My musical journey started in the 1980s.
I blame Tenniel Garwes. When I was 13, He lived around the corner and he had a microphone and an echobox. We experimented, we made noise, and we blew it up. It was fun. There was no turning back after that.
Then there was the vain attempt to impress girls by remixing pop songs using only a record player and a cassette deck .Those were the days when I would travel miles to pick up U.S imports of hip-hop records.
Then there was the Roland SH101 synth that I spent an entire summer messing about and recording with in the spare room. I loved it. And it had a strap on pitch bender so I could give guitarists stiff competition. Ahh great days.
Then there was the DJ-ing at university, which is where I learned that you’ve got to keep the dancefloor active and the punters entertained. I was, (and still am) a social butterfly, a chameleon built on honesty. I loved all forms of music. I remember going from an Indie disco where they had been playing the Smiths and the Cure all night and then heading straight to an RnB/Hiphop night where I walked in to find people were grooving on tables to Sugar bear’s ‘Don’t scandalize mine’ (great use of a talking heads sample by the way for you sample spotters) If that wasn’t going to keep me on a musical path then nothing was.
Farley Jackmaster funk and Troublefunk came to London in the same year and had a big effect on my musical direction.
Then Soul2soul happened and at last we had our own UK black soul music to rival the Americans. Every weekend there was a party with their first album on constant rotation and every weekend the speakers and amplifiers in those summer parties would blow up.
And in between all this, there was my electronic love affair with synths, drum machines and sequencers – the SH101, the Korg Poly 800, the Oscar, the MSQ 700 sequencer all came and went.
I sold everything and went to the Caribbean and South America and all the disparate musical flavours in my head coalesced and made sense.
London: Fronting bands, gigs in obscure places, changing group names every week, one great drummer and five shit ones.
Thank God, Akai and E-mu for the sampler.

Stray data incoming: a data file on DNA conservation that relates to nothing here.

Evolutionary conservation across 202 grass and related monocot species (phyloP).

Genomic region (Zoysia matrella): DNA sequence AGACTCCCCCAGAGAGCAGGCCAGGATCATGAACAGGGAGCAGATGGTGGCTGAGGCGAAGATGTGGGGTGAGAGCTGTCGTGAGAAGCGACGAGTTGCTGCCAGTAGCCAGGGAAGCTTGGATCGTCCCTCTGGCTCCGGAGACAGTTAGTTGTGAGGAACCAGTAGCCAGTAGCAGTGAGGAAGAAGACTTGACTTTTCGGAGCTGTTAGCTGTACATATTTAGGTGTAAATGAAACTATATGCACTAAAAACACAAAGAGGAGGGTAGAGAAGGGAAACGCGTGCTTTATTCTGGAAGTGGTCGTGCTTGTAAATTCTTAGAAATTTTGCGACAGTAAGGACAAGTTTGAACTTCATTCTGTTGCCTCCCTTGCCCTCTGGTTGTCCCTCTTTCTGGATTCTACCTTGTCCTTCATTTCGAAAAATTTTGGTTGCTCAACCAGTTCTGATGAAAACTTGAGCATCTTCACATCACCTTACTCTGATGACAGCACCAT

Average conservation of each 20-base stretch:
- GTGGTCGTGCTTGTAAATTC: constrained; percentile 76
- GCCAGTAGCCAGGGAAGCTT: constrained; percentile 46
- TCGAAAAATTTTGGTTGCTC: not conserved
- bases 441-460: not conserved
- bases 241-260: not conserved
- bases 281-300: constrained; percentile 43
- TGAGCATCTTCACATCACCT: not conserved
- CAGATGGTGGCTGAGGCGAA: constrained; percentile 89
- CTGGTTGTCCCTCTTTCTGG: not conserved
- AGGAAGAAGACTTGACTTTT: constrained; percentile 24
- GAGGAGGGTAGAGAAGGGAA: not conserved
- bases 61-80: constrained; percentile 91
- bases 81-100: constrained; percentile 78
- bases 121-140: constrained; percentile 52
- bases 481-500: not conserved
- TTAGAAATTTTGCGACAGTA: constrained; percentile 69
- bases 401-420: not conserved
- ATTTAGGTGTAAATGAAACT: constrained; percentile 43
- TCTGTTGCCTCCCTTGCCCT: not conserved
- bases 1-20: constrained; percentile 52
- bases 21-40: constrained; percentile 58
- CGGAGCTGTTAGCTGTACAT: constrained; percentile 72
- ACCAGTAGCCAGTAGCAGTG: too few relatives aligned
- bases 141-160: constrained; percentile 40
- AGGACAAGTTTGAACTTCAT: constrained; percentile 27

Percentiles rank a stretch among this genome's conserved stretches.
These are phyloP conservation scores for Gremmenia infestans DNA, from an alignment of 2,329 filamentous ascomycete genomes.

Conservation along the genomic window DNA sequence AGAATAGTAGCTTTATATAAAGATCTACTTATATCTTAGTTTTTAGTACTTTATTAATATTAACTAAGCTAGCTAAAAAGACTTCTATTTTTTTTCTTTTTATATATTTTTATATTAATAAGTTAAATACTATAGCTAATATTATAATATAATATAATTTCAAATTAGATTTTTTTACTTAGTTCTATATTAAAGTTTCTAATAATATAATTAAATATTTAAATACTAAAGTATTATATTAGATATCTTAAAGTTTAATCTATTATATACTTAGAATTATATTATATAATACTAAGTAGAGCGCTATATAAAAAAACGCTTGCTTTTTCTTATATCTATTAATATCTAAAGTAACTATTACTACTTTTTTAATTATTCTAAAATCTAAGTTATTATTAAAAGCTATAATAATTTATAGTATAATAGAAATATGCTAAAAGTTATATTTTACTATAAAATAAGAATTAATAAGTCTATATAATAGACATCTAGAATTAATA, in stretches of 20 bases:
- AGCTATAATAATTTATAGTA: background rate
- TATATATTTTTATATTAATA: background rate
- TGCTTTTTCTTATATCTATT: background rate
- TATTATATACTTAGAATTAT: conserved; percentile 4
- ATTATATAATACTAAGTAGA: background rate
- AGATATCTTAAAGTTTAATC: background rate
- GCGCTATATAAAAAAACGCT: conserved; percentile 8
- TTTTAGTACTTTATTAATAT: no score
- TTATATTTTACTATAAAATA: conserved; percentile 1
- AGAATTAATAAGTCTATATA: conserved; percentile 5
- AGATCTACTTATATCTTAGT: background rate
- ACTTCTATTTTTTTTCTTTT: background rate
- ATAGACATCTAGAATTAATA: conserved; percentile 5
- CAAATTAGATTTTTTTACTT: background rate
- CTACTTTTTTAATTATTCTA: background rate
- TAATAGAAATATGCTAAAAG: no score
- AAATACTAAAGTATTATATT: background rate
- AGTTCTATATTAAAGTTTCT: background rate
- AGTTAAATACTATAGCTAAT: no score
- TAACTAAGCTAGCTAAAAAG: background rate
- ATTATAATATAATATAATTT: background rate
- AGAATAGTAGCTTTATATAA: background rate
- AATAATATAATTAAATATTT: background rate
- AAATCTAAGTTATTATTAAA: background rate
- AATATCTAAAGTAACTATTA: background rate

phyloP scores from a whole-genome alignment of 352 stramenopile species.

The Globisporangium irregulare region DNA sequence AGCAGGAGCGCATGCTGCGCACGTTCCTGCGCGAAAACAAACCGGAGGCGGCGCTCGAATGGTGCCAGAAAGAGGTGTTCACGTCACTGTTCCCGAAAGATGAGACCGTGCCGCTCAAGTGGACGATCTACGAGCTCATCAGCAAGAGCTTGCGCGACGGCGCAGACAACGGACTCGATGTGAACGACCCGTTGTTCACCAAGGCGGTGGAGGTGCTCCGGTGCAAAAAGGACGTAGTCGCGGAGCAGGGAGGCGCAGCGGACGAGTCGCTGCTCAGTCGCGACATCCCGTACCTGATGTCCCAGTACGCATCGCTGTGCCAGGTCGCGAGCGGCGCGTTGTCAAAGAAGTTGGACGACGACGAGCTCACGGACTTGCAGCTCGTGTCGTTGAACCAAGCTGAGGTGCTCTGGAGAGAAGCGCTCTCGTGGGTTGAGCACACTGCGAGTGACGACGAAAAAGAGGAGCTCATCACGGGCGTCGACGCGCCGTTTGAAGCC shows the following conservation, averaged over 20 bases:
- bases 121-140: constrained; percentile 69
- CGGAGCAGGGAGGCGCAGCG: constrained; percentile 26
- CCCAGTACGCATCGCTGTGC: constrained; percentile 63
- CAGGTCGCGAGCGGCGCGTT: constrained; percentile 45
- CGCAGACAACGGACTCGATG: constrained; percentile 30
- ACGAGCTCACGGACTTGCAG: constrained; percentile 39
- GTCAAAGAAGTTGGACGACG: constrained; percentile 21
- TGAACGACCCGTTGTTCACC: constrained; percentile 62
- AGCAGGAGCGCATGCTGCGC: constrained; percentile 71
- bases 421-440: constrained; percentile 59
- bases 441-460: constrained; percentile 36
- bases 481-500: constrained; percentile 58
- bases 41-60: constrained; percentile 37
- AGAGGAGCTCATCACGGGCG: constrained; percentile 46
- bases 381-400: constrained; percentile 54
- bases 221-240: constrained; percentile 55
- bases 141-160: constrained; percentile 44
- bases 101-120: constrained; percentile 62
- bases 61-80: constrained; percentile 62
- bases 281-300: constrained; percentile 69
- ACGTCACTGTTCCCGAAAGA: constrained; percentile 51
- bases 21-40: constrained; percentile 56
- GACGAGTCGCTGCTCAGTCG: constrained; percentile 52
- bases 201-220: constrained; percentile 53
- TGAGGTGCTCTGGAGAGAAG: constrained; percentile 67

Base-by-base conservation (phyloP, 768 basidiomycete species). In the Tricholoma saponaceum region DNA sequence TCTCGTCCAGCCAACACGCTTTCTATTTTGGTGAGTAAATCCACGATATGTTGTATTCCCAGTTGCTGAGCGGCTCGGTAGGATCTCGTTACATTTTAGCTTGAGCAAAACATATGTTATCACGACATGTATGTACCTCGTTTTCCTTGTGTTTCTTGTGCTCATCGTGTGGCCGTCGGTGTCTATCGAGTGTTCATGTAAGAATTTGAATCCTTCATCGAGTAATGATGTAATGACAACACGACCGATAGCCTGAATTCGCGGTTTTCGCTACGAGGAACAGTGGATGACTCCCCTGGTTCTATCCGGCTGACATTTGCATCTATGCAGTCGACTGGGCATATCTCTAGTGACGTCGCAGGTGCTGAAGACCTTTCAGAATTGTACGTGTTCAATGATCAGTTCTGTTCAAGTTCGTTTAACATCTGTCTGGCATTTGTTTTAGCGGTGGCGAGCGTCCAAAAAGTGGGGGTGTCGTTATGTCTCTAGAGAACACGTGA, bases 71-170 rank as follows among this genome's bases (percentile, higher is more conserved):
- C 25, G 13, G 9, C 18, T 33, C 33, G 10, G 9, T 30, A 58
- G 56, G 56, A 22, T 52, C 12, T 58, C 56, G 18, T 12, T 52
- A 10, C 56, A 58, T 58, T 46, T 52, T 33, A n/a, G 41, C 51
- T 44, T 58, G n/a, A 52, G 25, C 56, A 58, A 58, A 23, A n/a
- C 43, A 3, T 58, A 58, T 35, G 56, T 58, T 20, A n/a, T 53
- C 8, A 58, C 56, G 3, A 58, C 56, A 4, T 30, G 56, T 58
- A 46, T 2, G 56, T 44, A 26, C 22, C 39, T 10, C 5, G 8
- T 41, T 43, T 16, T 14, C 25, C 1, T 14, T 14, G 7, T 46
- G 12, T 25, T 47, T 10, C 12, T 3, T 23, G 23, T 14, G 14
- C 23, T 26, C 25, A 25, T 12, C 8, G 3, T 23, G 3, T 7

‘Playing with Fire LP (1997)’ was born out of those times.
I was the MC for a live Drum n Bass band called J-Force in 1999 / 2000 which was the most fun I have had Gigwise. I also ran a DJ agency and a beat-heavy club night in the North East called Beats Rendezvous where I occasionally played my electronic dance tracks live as Tribal Vybes. These tunes formed the basis of my Afro-Electro series of LPs.
Then it all becomes a bit of a blur: Wife, kids, moving house, mortgages, digital and analog gear that cost as much as houses, productions, songwriting, record labels, companies, contracts, Africa, Cuba, the highs, the lows, the distractions like remixing the winners of ‘Canadian Pop Idol’ to break into the U.K market (they split up before the official release), managing artists and the EMS Synthi AKS synthesizer in a suitcase whose Dr Who sounds scared my wife every time I turned it on.
‘Afro Electro LP (2000)’
Invisible Headphones LP (2002)
‘Back To My Future Compilation LP (1995-2005)’
I still blame my friend Tenniel for kickstarting it all.
In 2011, I started composing for film so I set up Good Voodoo Music to facilitate that. Two things happened – The first film I was making music for took ages to make and the second release on the label did really well in South Africa. This led to my Afro-House trilogy of LPs (Good Voodoo Afro House vol 1 -3) as well as my more eclectic music as the Tru Roots Project.
Good Voodoo Afro House Vol 1 LP (2012)
Beats Without Borders LP (2014)
Rapture and Lightning LP (2016)
Good Voodoo Afro House Vol 3 LP (2017)
High-profile DJs like Vinny Da Vinci played my Afro House tunes. Soweto was the springboard for over 100 singles released on the Good Voodoo Label as well as my music being licensed to TV, film and more than 50 compilation albums for other record labels.
Sound of Good Voodoo 2020 LP
Dominion – Domineeky Singles Collection, Vol 3 (2023)